Migrants to China on the increase, report shows

Updated: 2014-05-20 04:38

By YANG YAO (China Daily)

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Beijing 'seeking assistance from other nations to better manage the trend'

China is working closely with the international community to deal with challenges posed by changing migration patterns, including an increase in the number of people heading to the country.

There were 685,775 migrants to China in 2010, an increase of 35 percent from 2000, according to the 2013 World Migration Report. The Chinese version of the report was released in Beijing by the International Organization for Migration on Monday.

The number of foreigners holding residence permits in China in 2010 rose by about 29 percent compared with the figure for 2006. William L. Swing, director- general of the organization, of which China has been an observer country since 2001, said Chinese authorities had been seeking expertise from other nations through the organization to better manage the trend.

Two main concerns for the government were irregular migration management and a shortage of skilled migrants, Swing said. The report said that due to economic growth and demographic changes, China was not only a place of origin for migrants to other countries, but also a country of transit and destination for migrants.

Swing said the IOM had been helping the Ministry of Public Security in China by providing expertise and cutting-edge technology for migration management. He said it was important to think of migration in terms of human mobility and to recognize basic human needs. The organization has been working closely with Chinese authorities for the past seven years to reduce the number of illegal immigrants.

Swing said the training included understanding the reasons and needs for different types of immigration and mapping out policies accordingly, measures to deal with fake passports, and using advanced biometric technology like iris recognition in cross-border identity checks.

He said the organization aimed to create dialogue between countries and reduce immigration tension before it became political.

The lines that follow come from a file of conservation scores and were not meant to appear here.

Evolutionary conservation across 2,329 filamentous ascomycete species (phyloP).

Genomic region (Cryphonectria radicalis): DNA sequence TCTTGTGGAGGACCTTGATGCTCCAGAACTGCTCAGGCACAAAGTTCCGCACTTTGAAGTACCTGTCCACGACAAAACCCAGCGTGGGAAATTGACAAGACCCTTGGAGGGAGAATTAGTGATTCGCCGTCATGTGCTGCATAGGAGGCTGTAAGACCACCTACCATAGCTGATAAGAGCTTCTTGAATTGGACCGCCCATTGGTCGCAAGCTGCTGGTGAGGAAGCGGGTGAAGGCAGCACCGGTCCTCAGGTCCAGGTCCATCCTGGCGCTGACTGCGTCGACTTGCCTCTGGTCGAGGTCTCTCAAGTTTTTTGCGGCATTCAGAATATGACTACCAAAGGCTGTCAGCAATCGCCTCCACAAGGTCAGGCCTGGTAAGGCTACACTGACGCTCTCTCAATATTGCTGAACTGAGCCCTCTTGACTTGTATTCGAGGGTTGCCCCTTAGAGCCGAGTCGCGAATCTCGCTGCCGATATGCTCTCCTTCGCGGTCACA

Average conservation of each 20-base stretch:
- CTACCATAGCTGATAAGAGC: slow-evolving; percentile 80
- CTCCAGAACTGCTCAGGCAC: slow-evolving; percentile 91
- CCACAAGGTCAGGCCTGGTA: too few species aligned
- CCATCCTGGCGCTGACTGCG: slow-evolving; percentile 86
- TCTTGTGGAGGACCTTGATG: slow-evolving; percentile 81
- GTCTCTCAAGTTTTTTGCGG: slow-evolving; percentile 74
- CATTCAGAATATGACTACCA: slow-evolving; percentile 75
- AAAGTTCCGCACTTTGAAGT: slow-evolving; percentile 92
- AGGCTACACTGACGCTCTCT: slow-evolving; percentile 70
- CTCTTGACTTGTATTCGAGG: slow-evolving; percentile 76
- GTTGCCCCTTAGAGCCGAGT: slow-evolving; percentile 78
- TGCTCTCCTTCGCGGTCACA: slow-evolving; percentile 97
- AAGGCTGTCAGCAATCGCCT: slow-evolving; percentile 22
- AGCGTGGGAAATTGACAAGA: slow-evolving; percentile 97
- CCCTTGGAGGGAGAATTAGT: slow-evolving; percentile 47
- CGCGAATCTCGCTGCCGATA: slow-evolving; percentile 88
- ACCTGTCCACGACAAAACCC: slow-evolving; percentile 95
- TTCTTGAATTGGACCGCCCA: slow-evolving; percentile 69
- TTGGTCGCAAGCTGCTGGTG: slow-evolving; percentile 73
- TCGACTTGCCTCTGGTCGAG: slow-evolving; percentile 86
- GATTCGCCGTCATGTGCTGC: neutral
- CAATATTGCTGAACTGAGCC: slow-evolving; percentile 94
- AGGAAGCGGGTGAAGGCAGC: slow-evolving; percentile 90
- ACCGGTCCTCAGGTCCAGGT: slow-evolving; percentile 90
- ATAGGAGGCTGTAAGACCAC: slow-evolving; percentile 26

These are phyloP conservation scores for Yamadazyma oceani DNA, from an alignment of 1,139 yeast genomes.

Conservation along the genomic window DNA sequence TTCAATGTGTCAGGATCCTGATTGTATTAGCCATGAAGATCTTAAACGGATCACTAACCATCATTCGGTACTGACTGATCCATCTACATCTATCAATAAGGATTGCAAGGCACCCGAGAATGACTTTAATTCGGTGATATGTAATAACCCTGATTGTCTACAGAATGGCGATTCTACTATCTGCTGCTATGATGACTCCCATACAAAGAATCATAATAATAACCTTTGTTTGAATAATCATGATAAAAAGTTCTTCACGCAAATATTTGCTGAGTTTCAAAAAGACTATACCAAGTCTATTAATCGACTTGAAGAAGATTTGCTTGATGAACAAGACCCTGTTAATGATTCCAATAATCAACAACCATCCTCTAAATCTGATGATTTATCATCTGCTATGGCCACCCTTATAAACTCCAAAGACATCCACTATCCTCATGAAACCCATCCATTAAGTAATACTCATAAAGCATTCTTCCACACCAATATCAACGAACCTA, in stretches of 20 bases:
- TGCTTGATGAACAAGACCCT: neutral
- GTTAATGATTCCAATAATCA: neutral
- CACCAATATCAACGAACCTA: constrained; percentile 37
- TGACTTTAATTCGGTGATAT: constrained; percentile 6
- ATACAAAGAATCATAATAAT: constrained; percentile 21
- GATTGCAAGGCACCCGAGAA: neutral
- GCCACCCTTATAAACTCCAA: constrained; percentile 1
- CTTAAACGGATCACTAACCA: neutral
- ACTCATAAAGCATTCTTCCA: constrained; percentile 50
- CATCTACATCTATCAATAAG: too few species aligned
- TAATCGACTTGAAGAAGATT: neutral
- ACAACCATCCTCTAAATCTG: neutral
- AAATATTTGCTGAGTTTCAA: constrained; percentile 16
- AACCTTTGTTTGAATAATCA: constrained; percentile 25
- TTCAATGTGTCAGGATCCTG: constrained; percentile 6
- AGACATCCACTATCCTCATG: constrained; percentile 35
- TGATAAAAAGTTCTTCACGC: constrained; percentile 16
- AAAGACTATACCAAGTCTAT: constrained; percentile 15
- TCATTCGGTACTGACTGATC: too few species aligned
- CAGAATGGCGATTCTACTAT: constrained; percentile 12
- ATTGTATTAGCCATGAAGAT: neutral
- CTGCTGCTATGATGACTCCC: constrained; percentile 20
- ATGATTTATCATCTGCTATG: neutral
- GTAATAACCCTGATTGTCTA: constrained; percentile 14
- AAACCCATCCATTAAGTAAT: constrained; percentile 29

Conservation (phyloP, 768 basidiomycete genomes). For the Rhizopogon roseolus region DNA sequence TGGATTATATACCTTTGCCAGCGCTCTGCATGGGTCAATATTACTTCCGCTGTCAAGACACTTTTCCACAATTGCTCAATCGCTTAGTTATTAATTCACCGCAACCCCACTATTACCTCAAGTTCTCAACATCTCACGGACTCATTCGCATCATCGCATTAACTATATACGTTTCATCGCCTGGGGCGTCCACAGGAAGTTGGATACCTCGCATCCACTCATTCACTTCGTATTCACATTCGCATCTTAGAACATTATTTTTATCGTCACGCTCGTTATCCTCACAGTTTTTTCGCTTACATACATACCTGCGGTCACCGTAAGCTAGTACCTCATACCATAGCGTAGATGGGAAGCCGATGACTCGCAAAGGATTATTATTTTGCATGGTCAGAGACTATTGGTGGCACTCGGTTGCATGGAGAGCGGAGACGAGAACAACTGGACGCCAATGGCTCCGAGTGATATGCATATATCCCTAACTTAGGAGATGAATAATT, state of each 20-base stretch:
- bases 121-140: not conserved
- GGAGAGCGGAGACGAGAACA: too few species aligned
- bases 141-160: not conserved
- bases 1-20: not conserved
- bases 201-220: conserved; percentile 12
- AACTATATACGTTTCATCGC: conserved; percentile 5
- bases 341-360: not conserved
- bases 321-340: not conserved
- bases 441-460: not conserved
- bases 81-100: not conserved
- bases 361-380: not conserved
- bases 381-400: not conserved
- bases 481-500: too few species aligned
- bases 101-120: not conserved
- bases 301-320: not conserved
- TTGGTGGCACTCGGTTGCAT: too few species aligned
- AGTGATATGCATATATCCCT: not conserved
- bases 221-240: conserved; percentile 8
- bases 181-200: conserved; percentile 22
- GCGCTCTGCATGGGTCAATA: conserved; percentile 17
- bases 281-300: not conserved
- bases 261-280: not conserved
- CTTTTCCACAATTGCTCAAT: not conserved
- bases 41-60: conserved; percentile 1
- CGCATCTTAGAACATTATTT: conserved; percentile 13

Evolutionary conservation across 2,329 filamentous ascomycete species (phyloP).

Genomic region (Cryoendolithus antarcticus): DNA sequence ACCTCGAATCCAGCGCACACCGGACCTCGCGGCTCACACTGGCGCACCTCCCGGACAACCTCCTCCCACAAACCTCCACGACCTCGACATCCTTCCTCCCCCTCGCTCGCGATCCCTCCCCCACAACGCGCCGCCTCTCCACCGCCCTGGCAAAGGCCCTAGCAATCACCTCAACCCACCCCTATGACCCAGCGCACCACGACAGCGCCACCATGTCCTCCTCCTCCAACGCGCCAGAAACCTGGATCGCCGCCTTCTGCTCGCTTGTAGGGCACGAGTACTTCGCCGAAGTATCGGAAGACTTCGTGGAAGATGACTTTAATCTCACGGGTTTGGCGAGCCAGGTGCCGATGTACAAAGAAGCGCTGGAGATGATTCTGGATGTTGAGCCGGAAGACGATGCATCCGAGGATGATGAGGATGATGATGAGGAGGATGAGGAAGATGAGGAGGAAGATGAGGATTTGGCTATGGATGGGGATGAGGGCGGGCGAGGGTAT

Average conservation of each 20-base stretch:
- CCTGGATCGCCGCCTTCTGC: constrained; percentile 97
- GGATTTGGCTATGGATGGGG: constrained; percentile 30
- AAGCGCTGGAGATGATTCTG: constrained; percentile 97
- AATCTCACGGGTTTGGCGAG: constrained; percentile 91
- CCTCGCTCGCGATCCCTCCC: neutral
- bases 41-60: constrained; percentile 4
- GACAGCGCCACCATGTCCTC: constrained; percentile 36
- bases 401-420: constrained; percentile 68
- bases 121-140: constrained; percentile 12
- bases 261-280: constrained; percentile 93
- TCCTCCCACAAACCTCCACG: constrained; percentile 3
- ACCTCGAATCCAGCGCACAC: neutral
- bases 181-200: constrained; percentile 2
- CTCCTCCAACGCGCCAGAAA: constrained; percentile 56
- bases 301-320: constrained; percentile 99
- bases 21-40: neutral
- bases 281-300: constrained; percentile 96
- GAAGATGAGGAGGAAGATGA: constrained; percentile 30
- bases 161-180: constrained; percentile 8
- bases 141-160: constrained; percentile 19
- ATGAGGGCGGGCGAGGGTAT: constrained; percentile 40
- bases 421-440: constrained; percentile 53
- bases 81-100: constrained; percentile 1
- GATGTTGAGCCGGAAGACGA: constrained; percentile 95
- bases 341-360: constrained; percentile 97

Par Liljert, the organization's chief representative in China, told China Daily the IOM is providing international experience to the Ministry of Public Security. That included assisting with repatriation centers for illegal immigrants that the ministry was considering setting up in major cities, Liljert said.

A source from the Bureau of Exit and Entry Administration, speaking on Monday on condition of anonymity, said the ministry had been working closely with the IOM in recent years on information exchanges and migration issues.

This year, the organization has helped in four cases of human trafficking from African and South American countries to China by repatriating those being trafficked, who were mostly women.

The report also found that the dominant pattern of people migrating from developing to developed countries had changed. Less than half of global migration now takes place from the developing to the developed world. Instead, the numbers migrating from developed to developing countries have increased.

The report said China was an increasingly attractive destination because of its rapid economic growth and demographic changes. Its demand for labor had also outstripped supply, which had led to a rise in wages and greater demand for foreign labor. But China's enormous economic growth was not reflected proportionately in the number of foreigners working in the country, it said.

"Only by recognizing their rights and thinking about their well-being can migration be used for the country's development," Swing said.

Shen Yanjie, an official at the State Administration of Foreign Experts Affairs, a government agency that aims to attract global talent, said the government was competing to attract and retain professionals in the high-technology sector.

But Wang Huiyao, director of Beijing think tank the Center for China and Globalization, which translated the report, said that unlike other countries China still lacked an official policy to attract skilled foreign workers.

"Changes have to be made to create a more friendly and attractive environment for foreign talent," he said. Wang said the working visa policy had not been open to foreign students studying in China. "They could be a great source of talent," he said.